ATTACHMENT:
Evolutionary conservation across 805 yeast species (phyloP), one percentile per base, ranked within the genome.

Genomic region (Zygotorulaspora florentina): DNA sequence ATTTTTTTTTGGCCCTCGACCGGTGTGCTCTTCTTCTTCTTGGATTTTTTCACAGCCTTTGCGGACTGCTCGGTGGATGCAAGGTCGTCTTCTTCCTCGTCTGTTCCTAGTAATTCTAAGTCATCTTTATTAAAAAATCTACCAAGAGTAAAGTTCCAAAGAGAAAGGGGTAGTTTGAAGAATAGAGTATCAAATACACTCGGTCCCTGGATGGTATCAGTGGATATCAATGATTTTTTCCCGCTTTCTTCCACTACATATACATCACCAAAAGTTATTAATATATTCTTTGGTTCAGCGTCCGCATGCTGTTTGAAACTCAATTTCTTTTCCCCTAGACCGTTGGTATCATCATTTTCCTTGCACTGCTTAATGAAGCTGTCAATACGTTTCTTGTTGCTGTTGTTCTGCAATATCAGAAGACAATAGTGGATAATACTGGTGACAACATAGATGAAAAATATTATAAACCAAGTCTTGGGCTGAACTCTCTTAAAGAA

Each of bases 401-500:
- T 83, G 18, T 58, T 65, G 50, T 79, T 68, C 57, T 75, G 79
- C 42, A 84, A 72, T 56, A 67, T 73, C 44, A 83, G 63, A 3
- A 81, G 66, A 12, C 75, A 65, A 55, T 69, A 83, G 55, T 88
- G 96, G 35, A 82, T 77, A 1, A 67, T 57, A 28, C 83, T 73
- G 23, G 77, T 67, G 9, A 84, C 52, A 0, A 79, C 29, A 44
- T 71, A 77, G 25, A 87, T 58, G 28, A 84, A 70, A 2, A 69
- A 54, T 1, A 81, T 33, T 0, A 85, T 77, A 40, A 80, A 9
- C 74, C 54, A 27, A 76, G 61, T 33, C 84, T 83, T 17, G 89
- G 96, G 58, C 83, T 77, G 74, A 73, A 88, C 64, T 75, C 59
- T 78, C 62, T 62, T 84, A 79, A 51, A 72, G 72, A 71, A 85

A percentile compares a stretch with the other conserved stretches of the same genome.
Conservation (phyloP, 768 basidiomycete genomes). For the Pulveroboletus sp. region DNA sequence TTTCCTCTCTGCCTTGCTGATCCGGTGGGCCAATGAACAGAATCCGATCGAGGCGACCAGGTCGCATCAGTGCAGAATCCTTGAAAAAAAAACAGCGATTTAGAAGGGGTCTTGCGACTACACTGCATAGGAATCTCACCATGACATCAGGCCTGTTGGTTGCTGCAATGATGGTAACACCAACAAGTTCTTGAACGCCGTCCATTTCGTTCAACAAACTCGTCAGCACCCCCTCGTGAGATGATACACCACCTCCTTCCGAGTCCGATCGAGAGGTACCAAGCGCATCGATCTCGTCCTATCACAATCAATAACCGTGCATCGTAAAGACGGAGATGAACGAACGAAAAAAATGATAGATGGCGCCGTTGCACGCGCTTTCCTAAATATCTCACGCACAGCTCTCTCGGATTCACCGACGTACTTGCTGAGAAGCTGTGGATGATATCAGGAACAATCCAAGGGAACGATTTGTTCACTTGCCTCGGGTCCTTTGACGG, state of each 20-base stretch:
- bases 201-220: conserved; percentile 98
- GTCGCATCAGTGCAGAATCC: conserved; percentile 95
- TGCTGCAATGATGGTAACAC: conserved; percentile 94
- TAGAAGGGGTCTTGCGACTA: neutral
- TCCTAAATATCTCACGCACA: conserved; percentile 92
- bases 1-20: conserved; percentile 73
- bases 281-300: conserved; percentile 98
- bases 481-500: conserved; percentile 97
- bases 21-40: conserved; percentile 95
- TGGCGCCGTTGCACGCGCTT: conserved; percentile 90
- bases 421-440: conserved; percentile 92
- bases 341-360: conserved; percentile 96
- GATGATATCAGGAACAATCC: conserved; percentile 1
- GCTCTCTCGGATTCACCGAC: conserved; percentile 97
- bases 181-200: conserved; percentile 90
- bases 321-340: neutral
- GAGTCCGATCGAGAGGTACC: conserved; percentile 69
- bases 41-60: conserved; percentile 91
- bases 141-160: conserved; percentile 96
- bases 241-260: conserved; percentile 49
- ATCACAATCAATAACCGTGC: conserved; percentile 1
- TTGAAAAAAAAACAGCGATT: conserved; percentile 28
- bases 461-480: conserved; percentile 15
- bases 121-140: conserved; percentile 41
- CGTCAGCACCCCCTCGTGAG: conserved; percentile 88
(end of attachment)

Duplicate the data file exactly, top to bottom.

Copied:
Evolutionary conservation across 805 yeast species (phyloP), one percentile per base, ranked within the genome.

Genomic region (Zygotorulaspora florentina): DNA sequence ATTTTTTTTTGGCCCTCGACCGGTGTGCTCTTCTTCTTCTTGGATTTTTTCACAGCCTTTGCGGACTGCTCGGTGGATGCAAGGTCGTCTTCTTCCTCGTCTGTTCCTAGTAATTCTAAGTCATCTTTATTAAAAAATCTACCAAGAGTAAAGTTCCAAAGAGAAAGGGGTAGTTTGAAGAATAGAGTATCAAATACACTCGGTCCCTGGATGGTATCAGTGGATATCAATGATTTTTTCCCGCTTTCTTCCACTACATATACATCACCAAAAGTTATTAATATATTCTTTGGTTCAGCGTCCGCATGCTGTTTGAAACTCAATTTCTTTTCCCCTAGACCGTTGGTATCATCATTTTCCTTGCACTGCTTAATGAAGCTGTCAATACGTTTCTTGTTGCTGTTGTTCTGCAATATCAGAAGACAATAGTGGATAATACTGGTGACAACATAGATGAAAAATATTATAAACCAAGTCTTGGGCTGAACTCTCTTAAAGAA

Each of bases 401-500:
- T 83, G 18, T 58, T 65, G 50, T 79, T 68, C 57, T 75, G 79
- C 42, A 84, A 72, T 56, A 67, T 73, C 44, A 83, G 63, A 3
- A 81, G 66, A 12, C 75, A 65, A 55, T 69, A 83, G 55, T 88
- G 96, G 35, A 82, T 77, A 1, A 67, T 57, A 28, C 83, T 73
- G 23, G 77, T 67, G 9, A 84, C 52, A 0, A 79, C 29, A 44
- T 71, A 77, G 25, A 87, T 58, G 28, A 84, A 70, A 2, A 69
- A 54, T 1, A 81, T 33, T 0, A 85, T 77, A 40, A 80, A 9
- C 74, C 54, A 27, A 76, G 61, T 33, C 84, T 83, T 17, G 89
- G 96, G 58, C 83, T 77, G 74, A 73, A 88, C 64, T 75, C 59
- T 78, C 62, T 62, T 84, A 79, A 51, A 72, G 72, A 71, A 85

A percentile compares a stretch with the other conserved stretches of the same genome.
Conservation (phyloP, 768 basidiomycete genomes). For the Pulveroboletus sp. region DNA sequence TTTCCTCTCTGCCTTGCTGATCCGGTGGGCCAATGAACAGAATCCGATCGAGGCGACCAGGTCGCATCAGTGCAGAATCCTTGAAAAAAAAACAGCGATTTAGAAGGGGTCTTGCGACTACACTGCATAGGAATCTCACCATGACATCAGGCCTGTTGGTTGCTGCAATGATGGTAACACCAACAAGTTCTTGAACGCCGTCCATTTCGTTCAACAAACTCGTCAGCACCCCCTCGTGAGATGATACACCACCTCCTTCCGAGTCCGATCGAGAGGTACCAAGCGCATCGATCTCGTCCTATCACAATCAATAACCGTGCATCGTAAAGACGGAGATGAACGAACGAAAAAAATGATAGATGGCGCCGTTGCACGCGCTTTCCTAAATATCTCACGCACAGCTCTCTCGGATTCACCGACGTACTTGCTGAGAAGCTGTGGATGATATCAGGAACAATCCAAGGGAACGATTTGTTCACTTGCCTCGGGTCCTTTGACGG, state of each 20-base stretch:
- bases 201-220: conserved; percentile 98
- GTCGCATCAGTGCAGAATCC: conserved; percentile 95
- TGCTGCAATGATGGTAACAC: conserved; percentile 94
- TAGAAGGGGTCTTGCGACTA: neutral
- TCCTAAATATCTCACGCACA: conserved; percentile 92
- bases 1-20: conserved; percentile 73
- bases 281-300: conserved; percentile 98
- bases 481-500: conserved; percentile 97
- bases 21-40: conserved; percentile 95
- TGGCGCCGTTGCACGCGCTT: conserved; percentile 90
- bases 421-440: conserved; percentile 92
- bases 341-360: conserved; percentile 96
- GATGATATCAGGAACAATCC: conserved; percentile 1
- GCTCTCTCGGATTCACCGAC: conserved; percentile 97
- bases 181-200: conserved; percentile 90
- bases 321-340: neutral
- GAGTCCGATCGAGAGGTACC: conserved; percentile 69
- bases 41-60: conserved; percentile 91
- bases 141-160: conserved; percentile 96
- bases 241-260: conserved; percentile 49
- ATCACAATCAATAACCGTGC: conserved; percentile 1
- TTGAAAAAAAAACAGCGATT: conserved; percentile 28
- bases 461-480: conserved; percentile 15
- bases 121-140: conserved; percentile 41
- CGTCAGCACCCCCTCGTGAG: conserved; percentile 88